Its wheat cargo absorbed the seawater and expanded into a gloppy oatmeal, attracting flies… that attracted lobsters… that attracted fishermen. Among the wreckage are rusty smoke stacks, a crane and remnants of other equipment on the ship used to carry wheat from Portland to Algiers – as well as at least one large piece remaining from when the Dominator broke into two from the expanding wheat. 

To get to it, schedule your hike at low tide and give yourself at least three hours. The most civilized way to get there is to take the Bluff Cove Trail to the Rocky Shore Trail, which will get you to Rocky Point… if the rocks don’t break your ankles first. On your way, you’ll pass stormwater drains, sea lions, wildflowers and the occasional lobster cage. Make sure your tetanus shot is up to date. And if you’re looking for a shortcut, try the Drainpipe Trail either on the way down or up, or both.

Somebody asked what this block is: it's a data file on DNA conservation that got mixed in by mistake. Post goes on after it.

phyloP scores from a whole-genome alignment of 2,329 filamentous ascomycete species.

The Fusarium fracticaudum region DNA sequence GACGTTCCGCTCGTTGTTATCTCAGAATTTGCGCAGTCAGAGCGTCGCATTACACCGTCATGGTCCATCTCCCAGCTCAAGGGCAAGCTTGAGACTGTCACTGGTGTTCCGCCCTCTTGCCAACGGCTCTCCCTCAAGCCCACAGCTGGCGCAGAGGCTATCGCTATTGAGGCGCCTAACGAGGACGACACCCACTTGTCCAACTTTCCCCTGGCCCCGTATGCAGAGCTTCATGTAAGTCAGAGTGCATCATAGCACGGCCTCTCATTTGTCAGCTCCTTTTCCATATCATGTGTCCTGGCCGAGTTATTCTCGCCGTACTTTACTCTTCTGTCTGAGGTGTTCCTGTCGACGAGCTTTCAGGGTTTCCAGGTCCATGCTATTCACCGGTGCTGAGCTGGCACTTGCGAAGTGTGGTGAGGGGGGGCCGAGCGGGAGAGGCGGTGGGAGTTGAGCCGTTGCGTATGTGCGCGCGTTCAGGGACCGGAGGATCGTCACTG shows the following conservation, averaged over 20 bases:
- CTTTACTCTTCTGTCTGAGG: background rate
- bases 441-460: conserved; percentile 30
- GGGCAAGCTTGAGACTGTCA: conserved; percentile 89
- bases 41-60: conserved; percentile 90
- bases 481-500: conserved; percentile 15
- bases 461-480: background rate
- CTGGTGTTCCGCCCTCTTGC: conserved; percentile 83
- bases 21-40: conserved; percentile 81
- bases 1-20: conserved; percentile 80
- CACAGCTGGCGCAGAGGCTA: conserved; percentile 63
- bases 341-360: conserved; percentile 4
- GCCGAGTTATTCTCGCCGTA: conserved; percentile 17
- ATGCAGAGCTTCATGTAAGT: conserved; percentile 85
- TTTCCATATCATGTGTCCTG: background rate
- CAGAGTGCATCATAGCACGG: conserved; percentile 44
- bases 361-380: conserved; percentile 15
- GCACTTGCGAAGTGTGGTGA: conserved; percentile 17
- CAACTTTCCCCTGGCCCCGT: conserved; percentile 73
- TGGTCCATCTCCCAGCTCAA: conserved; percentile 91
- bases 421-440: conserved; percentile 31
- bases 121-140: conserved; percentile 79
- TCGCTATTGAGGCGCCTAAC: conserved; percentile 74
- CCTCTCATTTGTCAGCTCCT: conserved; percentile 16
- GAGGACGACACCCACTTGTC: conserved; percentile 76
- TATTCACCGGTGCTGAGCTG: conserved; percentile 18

USS Dominator
Sandi Hemmerlein ​
USS Dominator
Sandi Hemmerlein ​
USS Dominator
Sandi Hemmerlein ​

4. Royal Palms Country Club, San Pedro

Royal Palms State Beach is considered one of the hidden gems of L.A. County – a family-friendly picnic spot "where Western Avenue meets the sea," with an active surf, and pools wriggling with life at low tide. But the real attraction is the beach's namesake, the Royal Palms Country Club. Originally developed as the Royal Palms Recreation Center out of a share of the original Rancho Palos Verdes land grant – in an area occupied by the Tongva indigenous people and “discovered” by Spanish explorers around 1770 – Roman Sepulveda built two fireplaces and benches out of local stone, installed a terrazzo dance floor, and planted a grove of palm trees.